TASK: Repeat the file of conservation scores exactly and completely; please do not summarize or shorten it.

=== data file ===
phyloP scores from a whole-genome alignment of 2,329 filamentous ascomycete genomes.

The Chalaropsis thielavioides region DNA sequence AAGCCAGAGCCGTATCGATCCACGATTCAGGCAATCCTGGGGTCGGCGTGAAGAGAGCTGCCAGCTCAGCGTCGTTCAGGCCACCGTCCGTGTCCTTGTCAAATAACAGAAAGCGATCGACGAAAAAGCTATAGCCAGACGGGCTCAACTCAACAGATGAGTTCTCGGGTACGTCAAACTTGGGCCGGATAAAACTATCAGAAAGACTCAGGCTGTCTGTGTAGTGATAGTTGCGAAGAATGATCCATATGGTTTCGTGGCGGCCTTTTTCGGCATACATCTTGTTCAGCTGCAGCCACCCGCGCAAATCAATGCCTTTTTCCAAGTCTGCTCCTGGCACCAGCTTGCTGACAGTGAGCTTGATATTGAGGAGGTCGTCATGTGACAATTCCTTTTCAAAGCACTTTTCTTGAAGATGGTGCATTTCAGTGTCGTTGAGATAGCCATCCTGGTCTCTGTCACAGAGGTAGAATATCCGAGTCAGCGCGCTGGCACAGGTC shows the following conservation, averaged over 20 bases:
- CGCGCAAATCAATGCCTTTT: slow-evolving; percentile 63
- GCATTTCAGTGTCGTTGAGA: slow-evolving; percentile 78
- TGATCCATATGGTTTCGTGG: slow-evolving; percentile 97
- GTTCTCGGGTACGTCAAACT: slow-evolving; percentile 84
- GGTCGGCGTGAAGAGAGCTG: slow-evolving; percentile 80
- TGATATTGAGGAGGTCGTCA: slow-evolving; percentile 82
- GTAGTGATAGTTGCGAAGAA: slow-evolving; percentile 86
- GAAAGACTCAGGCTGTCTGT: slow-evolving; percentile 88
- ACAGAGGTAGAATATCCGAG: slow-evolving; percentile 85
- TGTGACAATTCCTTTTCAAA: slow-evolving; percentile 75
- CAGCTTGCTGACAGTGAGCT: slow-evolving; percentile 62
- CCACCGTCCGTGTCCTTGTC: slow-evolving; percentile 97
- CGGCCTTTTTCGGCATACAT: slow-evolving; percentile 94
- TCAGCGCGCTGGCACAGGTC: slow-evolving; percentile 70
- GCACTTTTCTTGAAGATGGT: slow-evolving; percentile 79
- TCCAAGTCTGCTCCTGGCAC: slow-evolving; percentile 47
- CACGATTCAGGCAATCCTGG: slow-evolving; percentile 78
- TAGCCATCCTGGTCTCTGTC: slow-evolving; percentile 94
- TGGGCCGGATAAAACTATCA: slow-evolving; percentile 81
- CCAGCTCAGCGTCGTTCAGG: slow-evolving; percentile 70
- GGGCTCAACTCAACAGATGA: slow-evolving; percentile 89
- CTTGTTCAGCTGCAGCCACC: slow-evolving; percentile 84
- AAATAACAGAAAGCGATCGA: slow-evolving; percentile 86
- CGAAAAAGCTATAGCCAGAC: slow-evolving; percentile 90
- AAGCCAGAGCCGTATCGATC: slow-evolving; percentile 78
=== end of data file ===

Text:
phyloP scores from a whole-genome alignment of 2,329 filamentous ascomycete genomes.

The Chalaropsis thielavioides region DNA sequence AAGCCAGAGCCGTATCGATCCACGATTCAGGCAATCCTGGGGTCGGCGTGAAGAGAGCTGCCAGCTCAGCGTCGTTCAGGCCACCGTCCGTGTCCTTGTCAAATAACAGAAAGCGATCGACGAAAAAGCTATAGCCAGACGGGCTCAACTCAACAGATGAGTTCTCGGGTACGTCAAACTTGGGCCGGATAAAACTATCAGAAAGACTCAGGCTGTCTGTGTAGTGATAGTTGCGAAGAATGATCCATATGGTTTCGTGGCGGCCTTTTTCGGCATACATCTTGTTCAGCTGCAGCCACCCGCGCAAATCAATGCCTTTTTCCAAGTCTGCTCCTGGCACCAGCTTGCTGACAGTGAGCTTGATATTGAGGAGGTCGTCATGTGACAATTCCTTTTCAAAGCACTTTTCTTGAAGATGGTGCATTTCAGTGTCGTTGAGATAGCCATCCTGGTCTCTGTCACAGAGGTAGAATATCCGAGTCAGCGCGCTGGCACAGGTC shows the following conservation, averaged over 20 bases:
- CGCGCAAATCAATGCCTTTT: slow-evolving; percentile 63
- GCATTTCAGTGTCGTTGAGA: slow-evolving; percentile 78
- TGATCCATATGGTTTCGTGG: slow-evolving; percentile 97
- GTTCTCGGGTACGTCAAACT: slow-evolving; percentile 84
- GGTCGGCGTGAAGAGAGCTG: slow-evolving; percentile 80
- TGATATTGAGGAGGTCGTCA: slow-evolving; percentile 82
- GTAGTGATAGTTGCGAAGAA: slow-evolving; percentile 86
- GAAAGACTCAGGCTGTCTGT: slow-evolving; percentile 88
- ACAGAGGTAGAATATCCGAG: slow-evolving; percentile 85
- TGTGACAATTCCTTTTCAAA: slow-evolving; percentile 75
- CAGCTTGCTGACAGTGAGCT: slow-evolving; percentile 62
- CCACCGTCCGTGTCCTTGTC: slow-evolving; percentile 97
- CGGCCTTTTTCGGCATACAT: slow-evolving; percentile 94
- TCAGCGCGCTGGCACAGGTC: slow-evolving; percentile 70
- GCACTTTTCTTGAAGATGGT: slow-evolving; percentile 79
- TCCAAGTCTGCTCCTGGCAC: slow-evolving; percentile 47
- CACGATTCAGGCAATCCTGG: slow-evolving; percentile 78
- TAGCCATCCTGGTCTCTGTC: slow-evolving; percentile 94
- TGGGCCGGATAAAACTATCA: slow-evolving; percentile 81
- CCAGCTCAGCGTCGTTCAGG: slow-evolving; percentile 70
- GGGCTCAACTCAACAGATGA: slow-evolving; percentile 89
- CTTGTTCAGCTGCAGCCACC: slow-evolving; percentile 84
- AAATAACAGAAAGCGATCGA: slow-evolving; percentile 86
- CGAAAAAGCTATAGCCAGAC: slow-evolving; percentile 90
- AAGCCAGAGCCGTATCGATC: slow-evolving; percentile 78